A Change of Itinerary

Trip Start Jan 17, 2006
Trip End Ongoing

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Flag of Peru  ,
Monday, June 5, 2006

Hello All,

So two nights before an election between what locals call "two bad choices" ( sound familiar?) we stood in the Plaza de Armas in Cusco and watched a rally for one of the candidates, a radical leader promising significant changes in Peru. (He is compared with Venezuela's Chavez) It was electrifying, if a bit concerning and confusing for us.

Because of the elections we opted to skip the southern parts of Peru and head to Huaraz for some trekking... thinking that being in the mountains if the country turns to crap would be o.k. So we boarded a bus for Lima (22 hours) where we would get on another bus for Huaraz (4 hours more). But the bus didn't leave.

We were told by the driver that the bus would be delayed for an hour so they could straighten out a problem with the tickets... some people were supposedly issued tickets with a departure time of an hour later. We were told by a friendly local named Oscar that this type of delay was typical when the bus wasn┤t full... they would wait until they sold more tickets. We believed Oscar.

While Ashley stewed in her seat about the fact that we had been lied to yet again by people selling the tickets ( this time we were promised a tourist bus with big seats that reclined totally) and plotted her hypothetical confrontation with the woman I talked to Oscar about the election.

Oscar was from Pisco and was heading home to vote... voting is required of everyone. He offered insight into the views of the candidates and asked about Alaska. The hour and a half passed and we all boarded the bus again.

It seems the bus driver was committed to somehow arriving exactly on time in Lima despite leaving almost 2 hours late! The extremely curvy road was a stomach turner at slow speeds (we had already taken the 1st part of the road when we began our trek) but at Indy 500 speeds it was ridiculous. The vomiting started at 9:45 pm.

It was just as everyone finished their white rice dinners (we had been promised a "cena gordo"... fat dinner) that we heard a familiar and concerning sound behind us. A girl of about 8 had puked in the aisle. Her mom tried to clean it up...but hey... it was a bus. The bus boy looked at me like I was crazy when I asked him to turn on the ventilation system so the bus wouldn't continue to stink. "Hace frio afuera"... "It's cold outside", he replied. Personally... cold air is better than puke-ridden, recycled air....but I digress. Several other people on the bus requested plastic bags and used them to store their previously swallowed dinners.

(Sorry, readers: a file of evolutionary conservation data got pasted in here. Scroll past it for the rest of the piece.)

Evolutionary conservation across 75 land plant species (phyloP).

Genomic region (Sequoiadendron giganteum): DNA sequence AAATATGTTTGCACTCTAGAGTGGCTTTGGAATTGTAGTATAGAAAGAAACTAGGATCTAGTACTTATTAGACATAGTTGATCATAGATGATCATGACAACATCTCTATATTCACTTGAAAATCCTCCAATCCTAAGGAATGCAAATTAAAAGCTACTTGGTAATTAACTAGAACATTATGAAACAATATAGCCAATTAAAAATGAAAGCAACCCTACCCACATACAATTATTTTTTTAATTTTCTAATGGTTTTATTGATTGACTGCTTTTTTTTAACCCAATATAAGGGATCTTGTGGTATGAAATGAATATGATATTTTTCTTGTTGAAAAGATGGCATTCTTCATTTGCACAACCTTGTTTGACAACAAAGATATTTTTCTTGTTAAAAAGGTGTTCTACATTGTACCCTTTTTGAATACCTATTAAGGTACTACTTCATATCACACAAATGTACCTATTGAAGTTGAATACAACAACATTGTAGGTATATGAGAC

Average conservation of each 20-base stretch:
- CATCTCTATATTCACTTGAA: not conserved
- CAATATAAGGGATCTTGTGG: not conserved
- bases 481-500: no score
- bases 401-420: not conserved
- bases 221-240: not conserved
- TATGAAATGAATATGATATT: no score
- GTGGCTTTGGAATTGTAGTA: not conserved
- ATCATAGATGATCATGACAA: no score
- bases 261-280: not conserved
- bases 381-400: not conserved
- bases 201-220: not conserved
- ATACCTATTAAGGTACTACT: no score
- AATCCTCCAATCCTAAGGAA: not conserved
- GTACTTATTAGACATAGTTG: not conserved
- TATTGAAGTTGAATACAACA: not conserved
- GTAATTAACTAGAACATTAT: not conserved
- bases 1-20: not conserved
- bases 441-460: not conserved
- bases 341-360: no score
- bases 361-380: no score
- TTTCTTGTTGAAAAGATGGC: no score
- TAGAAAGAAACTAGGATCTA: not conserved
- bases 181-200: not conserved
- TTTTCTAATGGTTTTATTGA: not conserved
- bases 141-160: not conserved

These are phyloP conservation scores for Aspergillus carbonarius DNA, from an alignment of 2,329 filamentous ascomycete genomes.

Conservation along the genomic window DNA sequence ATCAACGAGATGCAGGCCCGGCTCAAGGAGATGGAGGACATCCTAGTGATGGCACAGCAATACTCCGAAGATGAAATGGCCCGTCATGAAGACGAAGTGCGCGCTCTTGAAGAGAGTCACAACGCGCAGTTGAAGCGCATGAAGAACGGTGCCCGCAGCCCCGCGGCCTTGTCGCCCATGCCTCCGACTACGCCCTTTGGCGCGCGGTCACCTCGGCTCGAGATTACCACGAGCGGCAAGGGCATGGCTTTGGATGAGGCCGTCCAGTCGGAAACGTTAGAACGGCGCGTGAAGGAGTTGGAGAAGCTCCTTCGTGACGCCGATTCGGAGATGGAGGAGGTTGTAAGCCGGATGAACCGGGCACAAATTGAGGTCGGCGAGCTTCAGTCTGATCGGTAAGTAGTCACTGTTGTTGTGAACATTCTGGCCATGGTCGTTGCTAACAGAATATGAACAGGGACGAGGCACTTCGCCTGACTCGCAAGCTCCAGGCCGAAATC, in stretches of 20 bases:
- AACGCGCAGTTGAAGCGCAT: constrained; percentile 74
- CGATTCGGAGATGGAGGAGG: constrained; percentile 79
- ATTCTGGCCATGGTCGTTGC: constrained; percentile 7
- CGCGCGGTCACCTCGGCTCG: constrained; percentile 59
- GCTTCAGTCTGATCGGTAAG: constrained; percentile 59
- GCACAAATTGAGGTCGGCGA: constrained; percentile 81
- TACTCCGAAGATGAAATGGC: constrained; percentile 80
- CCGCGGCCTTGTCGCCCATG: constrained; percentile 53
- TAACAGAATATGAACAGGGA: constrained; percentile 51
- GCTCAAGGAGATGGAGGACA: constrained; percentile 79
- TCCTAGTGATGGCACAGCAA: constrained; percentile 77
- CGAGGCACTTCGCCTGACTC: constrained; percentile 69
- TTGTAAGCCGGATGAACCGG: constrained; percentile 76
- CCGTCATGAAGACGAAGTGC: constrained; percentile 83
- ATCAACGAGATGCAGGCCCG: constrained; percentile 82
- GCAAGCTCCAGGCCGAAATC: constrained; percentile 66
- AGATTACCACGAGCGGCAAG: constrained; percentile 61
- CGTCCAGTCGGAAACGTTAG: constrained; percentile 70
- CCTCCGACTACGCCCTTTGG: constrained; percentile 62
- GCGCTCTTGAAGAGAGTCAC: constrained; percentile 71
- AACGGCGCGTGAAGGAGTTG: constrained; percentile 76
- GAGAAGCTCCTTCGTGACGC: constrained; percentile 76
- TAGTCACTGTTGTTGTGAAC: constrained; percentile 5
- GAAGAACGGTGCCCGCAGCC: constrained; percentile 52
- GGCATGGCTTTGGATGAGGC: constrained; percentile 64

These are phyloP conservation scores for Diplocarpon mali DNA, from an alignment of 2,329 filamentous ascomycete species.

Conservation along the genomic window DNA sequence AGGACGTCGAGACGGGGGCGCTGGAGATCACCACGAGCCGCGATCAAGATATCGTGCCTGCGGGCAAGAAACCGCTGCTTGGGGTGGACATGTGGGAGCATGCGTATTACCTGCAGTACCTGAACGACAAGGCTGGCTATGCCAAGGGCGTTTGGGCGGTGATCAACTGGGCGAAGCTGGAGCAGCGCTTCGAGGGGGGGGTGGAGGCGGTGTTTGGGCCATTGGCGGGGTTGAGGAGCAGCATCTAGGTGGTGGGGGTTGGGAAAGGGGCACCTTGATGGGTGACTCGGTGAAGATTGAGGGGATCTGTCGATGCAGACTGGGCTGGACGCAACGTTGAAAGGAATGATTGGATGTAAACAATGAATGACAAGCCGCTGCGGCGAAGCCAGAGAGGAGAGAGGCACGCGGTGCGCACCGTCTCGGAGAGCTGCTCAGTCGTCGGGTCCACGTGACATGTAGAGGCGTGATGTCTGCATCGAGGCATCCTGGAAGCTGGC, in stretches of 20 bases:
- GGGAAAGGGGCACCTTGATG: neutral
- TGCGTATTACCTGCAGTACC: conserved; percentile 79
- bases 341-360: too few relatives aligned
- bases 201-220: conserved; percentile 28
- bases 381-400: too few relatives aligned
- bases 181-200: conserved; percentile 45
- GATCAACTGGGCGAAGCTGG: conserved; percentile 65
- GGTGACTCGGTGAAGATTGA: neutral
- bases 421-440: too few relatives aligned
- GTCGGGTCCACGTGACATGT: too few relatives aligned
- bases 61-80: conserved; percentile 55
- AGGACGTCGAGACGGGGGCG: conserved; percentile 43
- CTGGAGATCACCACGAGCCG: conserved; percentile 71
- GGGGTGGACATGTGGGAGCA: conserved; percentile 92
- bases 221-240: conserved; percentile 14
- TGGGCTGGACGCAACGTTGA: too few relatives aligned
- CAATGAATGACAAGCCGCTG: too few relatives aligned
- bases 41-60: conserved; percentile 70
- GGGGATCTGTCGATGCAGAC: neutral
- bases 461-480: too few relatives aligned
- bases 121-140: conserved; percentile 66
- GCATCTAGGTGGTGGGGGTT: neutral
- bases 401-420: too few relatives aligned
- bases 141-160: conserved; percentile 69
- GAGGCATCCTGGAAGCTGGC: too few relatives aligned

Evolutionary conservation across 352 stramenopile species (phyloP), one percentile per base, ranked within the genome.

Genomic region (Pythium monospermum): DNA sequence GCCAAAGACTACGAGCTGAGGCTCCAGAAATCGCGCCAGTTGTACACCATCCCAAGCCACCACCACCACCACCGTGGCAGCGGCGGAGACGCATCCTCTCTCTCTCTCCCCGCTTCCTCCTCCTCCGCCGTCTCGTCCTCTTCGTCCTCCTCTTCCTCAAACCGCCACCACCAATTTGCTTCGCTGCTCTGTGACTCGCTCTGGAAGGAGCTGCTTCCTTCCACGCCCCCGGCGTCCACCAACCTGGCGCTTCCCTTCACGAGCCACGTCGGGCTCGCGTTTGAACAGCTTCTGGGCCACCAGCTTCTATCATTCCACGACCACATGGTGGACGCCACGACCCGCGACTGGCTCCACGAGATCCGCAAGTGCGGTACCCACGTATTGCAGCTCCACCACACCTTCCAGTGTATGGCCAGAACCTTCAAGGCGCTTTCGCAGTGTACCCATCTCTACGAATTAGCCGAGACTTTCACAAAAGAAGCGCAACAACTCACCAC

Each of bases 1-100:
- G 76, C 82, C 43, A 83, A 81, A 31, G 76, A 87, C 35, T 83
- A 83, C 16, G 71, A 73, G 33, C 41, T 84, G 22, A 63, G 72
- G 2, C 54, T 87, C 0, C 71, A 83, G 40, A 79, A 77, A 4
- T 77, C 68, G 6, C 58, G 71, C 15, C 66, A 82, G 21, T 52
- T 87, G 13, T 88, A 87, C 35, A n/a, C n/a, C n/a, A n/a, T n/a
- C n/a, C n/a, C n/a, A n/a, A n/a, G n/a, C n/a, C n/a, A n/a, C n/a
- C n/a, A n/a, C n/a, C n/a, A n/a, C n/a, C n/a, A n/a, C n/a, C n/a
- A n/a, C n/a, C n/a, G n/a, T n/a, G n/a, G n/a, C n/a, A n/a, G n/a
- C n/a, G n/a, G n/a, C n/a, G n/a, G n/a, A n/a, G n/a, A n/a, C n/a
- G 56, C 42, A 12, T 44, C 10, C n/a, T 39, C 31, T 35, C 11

So we dozed in and out through the night...mostly out... until 7am when the bus boy decided it was time for all of us wake up. He put in a loud obnoxious movie in Spanish and handed everyone a package of saltines... not the "desayauno gordo" we were promised either! Then the fun started again.

This time lots of people were puking. It was almost sickly harmonic... as one left off...another began. We heard the guys in the seats in front of us comment that we were close to Nazca (they were also puking) and we decided we had had enough of that type of fun. We hopped off the bus in Nazca and Ashley did an Oscar deserving performance to get our money back for our tickets from the bus office (playing that she, "wasn't feeling good" How ironic... thatĘs just the way things work down here)
Ten minutes later we were waiting to get on a plane to see the famous Nazca lines.

But... the story can't just end there... no...things in Peru aren't that simple.

When we stepped out of the taxi at the small runway a woman told us she had 3 other passengers ready and we would complete the plane. (You have to wait until a plane is full to leave... but they don't tell people that... they simply lie to the 1st people arriving ... but we know from AK... a half full plane doesn┤t fly) So after negotiating a price we thought was fair, we paid. Just then the girl who recruited us began arguing with another girl who worked there. It was nasty. Then two more gringos arrived.

It seemed the girls get a commission for everyone they recruit to get on a plane. Each wanted their two gringos on the plane. It was a mess. Eventually we stepped in and said..." they can take the last two spots...no problem" since the employees couldn't resolve it themselves. They told us we would wait for "only a few minutes" for more people to fill another plane. But aha aha ha ....we already know that game... we wanted our money back so we could shop around for another company with people already. They insisted we wait. This went on for about 10 minutes until I dropped the P word. Policia.

It really didn't phase them as much as I had hopped but they slowly relented and we got our money back (they tried to short us when they paid us back too). We went to another company and were in the air in a Cessna 172 ten minutes later.

The Nazca lines were great and I was overjoyed to be in a plane again. It is an action packed half hour and the lines are certainly unique. We were on a bus out of Nazca an hour after landing.

We spent the past two nights in a town called Huacachina. They have amazing sand dunes there and yesterday we went "sand boarding" and cruising in a dune buggy.

This a.m. we left and are now in Pisco (home of the famous Pisco Sour drinks). Tomorrow we are off on a tour of some islands near here. Ashley remarked it seems like we are on the "Amazing Race" T.V. show these days. Buses, planes, dune buggies, and boats. Hmmmm maybe we can squeeze ourselves on a space rocket the day after tomorrow.

Love you all.
Pete + Ashley
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